Passing by fields of cows, you’ll notice some resting, but most will be grazing. Many of us think of cows chewing their fresh grass or cud when imagining their diet, but there’s more to a cow’s diet than what they find while mowing a field.
Dairy farmers follow sustainable farming practices for the environment and for the health of their cows. They look for how to reduce waste while benefitting their cows. One way dairy farmers adapt their traditional farming practices into sustainable farming practices is through what their cows eat.
Actually, what cows eat is a big part of dairy farming. Remember, dairy cows weigh at or above 1,000lbs depending on their breed, so cows can eat a lot—up to 100lbs a day. To provide cows their nutritional requirements, dairy farmers feed cows living in barns a mix of feed they call Total Mixed Ration, or TMR. Below is what a dairy cow’s TMR may include.
Most of a dairy cow’s diet is comprised of plants. This part of the diet consists largely of corn and its leaves and/or chopped alfalfa and its hay.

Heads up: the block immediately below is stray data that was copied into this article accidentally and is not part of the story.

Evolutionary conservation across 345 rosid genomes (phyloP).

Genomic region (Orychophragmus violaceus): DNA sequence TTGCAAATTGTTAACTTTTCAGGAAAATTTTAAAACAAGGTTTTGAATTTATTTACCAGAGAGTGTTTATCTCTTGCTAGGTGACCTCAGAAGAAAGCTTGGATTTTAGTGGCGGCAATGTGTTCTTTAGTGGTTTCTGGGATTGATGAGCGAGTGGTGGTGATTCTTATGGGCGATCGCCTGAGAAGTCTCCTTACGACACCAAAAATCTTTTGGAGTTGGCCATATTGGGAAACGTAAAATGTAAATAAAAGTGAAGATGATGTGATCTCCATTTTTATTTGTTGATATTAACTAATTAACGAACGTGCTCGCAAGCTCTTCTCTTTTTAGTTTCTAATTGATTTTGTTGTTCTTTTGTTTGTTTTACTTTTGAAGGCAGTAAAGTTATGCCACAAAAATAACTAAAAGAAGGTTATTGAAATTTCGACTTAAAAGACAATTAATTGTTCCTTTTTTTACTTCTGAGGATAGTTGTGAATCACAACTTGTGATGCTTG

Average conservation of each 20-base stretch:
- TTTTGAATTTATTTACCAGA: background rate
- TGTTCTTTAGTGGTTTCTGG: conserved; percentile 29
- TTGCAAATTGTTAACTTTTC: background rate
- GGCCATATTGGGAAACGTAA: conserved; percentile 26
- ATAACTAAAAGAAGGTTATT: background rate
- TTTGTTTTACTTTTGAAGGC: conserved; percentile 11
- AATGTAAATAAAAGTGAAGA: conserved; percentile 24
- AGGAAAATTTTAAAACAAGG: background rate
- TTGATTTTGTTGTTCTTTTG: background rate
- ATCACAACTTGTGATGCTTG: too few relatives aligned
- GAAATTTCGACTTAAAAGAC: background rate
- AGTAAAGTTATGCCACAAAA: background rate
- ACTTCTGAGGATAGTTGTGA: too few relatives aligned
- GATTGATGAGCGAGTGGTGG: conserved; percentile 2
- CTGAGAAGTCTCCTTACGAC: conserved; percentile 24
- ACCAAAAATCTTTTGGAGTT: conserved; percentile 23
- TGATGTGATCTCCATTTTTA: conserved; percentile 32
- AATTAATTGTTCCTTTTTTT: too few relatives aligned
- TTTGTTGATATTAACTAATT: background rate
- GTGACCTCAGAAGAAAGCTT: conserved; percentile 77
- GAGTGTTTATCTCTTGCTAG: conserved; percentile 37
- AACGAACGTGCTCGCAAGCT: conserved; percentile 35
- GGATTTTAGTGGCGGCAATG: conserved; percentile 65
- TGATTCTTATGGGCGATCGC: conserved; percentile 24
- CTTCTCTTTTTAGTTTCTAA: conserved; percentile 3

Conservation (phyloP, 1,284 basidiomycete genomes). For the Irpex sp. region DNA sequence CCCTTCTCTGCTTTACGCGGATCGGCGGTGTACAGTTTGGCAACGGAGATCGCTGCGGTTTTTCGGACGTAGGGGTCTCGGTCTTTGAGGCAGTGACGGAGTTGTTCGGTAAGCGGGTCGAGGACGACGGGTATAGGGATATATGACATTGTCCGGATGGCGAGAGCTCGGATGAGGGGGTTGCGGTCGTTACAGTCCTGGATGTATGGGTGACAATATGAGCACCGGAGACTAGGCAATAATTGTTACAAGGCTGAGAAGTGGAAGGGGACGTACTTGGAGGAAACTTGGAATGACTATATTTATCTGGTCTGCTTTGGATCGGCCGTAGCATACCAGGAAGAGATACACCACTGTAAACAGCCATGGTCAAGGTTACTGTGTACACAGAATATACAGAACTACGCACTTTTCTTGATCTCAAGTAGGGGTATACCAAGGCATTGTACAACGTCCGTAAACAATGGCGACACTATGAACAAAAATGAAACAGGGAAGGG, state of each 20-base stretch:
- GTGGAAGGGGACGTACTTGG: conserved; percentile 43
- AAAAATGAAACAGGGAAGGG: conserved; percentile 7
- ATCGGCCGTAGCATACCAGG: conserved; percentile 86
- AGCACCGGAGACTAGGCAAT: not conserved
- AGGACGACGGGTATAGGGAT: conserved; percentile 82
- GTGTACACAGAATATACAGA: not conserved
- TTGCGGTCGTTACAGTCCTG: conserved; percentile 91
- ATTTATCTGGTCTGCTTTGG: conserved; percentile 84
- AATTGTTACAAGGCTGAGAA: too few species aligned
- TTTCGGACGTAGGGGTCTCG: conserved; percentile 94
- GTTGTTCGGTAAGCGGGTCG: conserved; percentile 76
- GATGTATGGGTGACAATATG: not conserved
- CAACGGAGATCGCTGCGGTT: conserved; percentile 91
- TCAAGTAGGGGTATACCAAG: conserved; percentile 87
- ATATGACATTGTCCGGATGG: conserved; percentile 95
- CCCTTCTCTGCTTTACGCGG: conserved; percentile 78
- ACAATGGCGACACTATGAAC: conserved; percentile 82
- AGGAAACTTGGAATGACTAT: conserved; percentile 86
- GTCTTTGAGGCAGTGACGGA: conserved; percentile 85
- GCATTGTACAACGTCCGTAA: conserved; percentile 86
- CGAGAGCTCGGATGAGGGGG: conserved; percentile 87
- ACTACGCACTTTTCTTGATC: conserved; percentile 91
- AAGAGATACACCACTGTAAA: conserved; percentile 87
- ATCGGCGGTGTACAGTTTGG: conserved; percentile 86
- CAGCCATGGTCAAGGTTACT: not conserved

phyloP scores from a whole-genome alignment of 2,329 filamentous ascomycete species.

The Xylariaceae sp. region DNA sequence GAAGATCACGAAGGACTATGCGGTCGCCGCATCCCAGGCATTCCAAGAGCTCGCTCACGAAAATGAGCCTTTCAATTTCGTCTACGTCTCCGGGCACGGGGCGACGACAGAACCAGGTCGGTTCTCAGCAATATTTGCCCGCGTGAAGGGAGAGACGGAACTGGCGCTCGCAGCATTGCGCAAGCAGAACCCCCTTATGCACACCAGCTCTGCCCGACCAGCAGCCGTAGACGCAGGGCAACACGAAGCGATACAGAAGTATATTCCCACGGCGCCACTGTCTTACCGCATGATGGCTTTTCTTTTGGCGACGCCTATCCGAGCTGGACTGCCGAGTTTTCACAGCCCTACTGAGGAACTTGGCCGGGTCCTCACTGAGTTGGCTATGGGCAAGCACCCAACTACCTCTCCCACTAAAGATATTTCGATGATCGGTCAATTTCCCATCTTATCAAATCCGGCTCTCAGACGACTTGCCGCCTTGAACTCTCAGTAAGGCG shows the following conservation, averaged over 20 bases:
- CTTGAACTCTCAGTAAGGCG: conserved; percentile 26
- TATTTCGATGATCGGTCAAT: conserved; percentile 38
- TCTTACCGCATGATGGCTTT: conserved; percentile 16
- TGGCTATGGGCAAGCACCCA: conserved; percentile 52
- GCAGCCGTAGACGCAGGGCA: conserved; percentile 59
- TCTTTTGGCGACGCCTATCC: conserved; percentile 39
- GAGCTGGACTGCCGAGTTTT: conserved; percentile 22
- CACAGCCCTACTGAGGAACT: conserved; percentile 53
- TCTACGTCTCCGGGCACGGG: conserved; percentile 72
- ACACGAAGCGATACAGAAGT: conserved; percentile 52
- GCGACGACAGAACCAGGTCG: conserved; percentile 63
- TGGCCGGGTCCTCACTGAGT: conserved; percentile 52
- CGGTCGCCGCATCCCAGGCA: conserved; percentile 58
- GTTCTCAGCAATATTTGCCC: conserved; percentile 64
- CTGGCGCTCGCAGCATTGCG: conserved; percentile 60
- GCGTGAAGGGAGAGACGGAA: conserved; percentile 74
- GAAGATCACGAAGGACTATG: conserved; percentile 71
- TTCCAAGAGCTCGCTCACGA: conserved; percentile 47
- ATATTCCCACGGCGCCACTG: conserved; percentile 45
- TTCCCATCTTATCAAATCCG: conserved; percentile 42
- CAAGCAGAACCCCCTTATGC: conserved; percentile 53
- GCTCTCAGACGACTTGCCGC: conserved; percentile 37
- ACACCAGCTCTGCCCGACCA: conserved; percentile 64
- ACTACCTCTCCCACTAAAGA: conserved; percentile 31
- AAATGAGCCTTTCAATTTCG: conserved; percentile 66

In addition to plants, cows also enjoy grain. While cows can receive grain grown specifically for their meals, cows also consume Distillers grain and Brewers grain. Distillers grain is a byproduct of ethanol production. Brewers grain, meanwhile, is a byproduct of brewing beer from rye, oats, wheat or barley.
The surprising part of a cow’s diet is the part of food that humans would throw away: leftover soybeans and canola used in producing cooking oil, almond hulls, cotton byproducts like leftover cottonseed and even citrus pulp from juice. Cows can consume what would otherwise become waste and put those nutrients to good use. How?
These products, which were once thrown away, are good for cows. With their four-chambered stomachs, cows can breakdown products humans cannot and use the energy and nutrients in these products that would otherwise go to waste. Wow!
Source: The Dairy Alliance